Detroit-based General Motors Co. has announced it will invest $75 million in its Toledo transmission manufacturing plant. Work on the upgrades is now underway.
The investment will increase the plant’s capacity to build 10-speed automatic transmissions that are used in GM’s full-size truck products including the Chevrolet Silverado and GMC Sierra.
“Through this investment, we continue to take steps to strengthen our current core business and build on our significant manufacturing presence in Ohio,” says Phil Kienle, GM’s vice president of North America manufacturing and labor relations.
Toledo Transmission Operations opened in 1916 and produced truck transfer cases and transmissions for four- and six-wheel-drive military trucks during World War II. Today, about 1,700 employees manufacture and assemble GM’s six-speed, eight-speed, and 10-speed rear-wheel drive and nine-speed front-wheel-drive transmissions that are used in Chevrolet, Buick, GMC, and Cadillac vehicles.
Since 2009, GM has invested more than $3.3 billion in Ohio. Separately, GM and LG Chem formed a joint venture, Ultium Cells, and together are investing more than $2.3 billion to build a new battery cell manufacturing plant in Lordstown, southeast of Cleveland, that will create more than 1,100 new jobs.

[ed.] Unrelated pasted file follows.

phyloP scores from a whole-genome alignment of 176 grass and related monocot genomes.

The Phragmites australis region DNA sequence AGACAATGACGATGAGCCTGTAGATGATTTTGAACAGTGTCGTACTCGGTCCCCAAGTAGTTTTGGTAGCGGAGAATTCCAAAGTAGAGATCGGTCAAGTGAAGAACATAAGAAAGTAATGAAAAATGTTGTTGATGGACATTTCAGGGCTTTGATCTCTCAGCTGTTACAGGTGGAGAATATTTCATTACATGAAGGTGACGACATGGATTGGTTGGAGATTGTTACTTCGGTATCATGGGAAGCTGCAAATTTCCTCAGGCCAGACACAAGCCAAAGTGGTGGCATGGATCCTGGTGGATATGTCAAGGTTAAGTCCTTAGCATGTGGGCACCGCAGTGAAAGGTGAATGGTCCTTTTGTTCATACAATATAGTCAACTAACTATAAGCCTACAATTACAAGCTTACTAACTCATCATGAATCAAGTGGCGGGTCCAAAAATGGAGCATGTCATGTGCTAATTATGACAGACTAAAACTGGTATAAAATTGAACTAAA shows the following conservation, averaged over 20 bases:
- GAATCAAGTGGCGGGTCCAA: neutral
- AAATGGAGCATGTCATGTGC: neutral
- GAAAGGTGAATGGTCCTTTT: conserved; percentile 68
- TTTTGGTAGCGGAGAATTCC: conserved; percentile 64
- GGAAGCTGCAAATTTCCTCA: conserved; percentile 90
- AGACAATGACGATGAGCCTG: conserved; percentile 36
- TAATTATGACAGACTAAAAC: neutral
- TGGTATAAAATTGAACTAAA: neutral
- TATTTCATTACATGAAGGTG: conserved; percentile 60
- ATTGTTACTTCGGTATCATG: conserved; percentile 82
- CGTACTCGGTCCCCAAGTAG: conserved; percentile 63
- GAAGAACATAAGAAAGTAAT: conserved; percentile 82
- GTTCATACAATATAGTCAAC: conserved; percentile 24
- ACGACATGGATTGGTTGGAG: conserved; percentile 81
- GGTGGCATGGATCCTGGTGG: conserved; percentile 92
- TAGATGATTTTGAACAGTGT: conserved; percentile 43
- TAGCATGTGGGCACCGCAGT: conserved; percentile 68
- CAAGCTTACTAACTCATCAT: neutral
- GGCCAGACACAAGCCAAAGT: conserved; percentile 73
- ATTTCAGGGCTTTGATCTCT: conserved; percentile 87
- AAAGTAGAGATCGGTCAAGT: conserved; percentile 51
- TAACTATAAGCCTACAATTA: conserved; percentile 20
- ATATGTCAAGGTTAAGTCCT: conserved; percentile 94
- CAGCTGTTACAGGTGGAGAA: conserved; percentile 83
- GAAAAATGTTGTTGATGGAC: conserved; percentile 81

Construction of the facility is on schedule, and the new battery cell manufacturing plant will propel GM’s commitment to an all-electric future.
In 2019, GM paid more than $450 million in taxable wages to employees in Ohio, where the company has more than 3,800 employees.
In addition, GM is working with Lordstown Motors Corp. to support the launch of its Endurance pickup. The acquisition of Lordstown Motors by DiamondPeak Holdings Corp. is expected to close during the fourth quarter, and the company will be listed on Nasdaq. GM is investing $75 million in the company, which includes the sale of the former Lordstown Assembly plant and production equipment.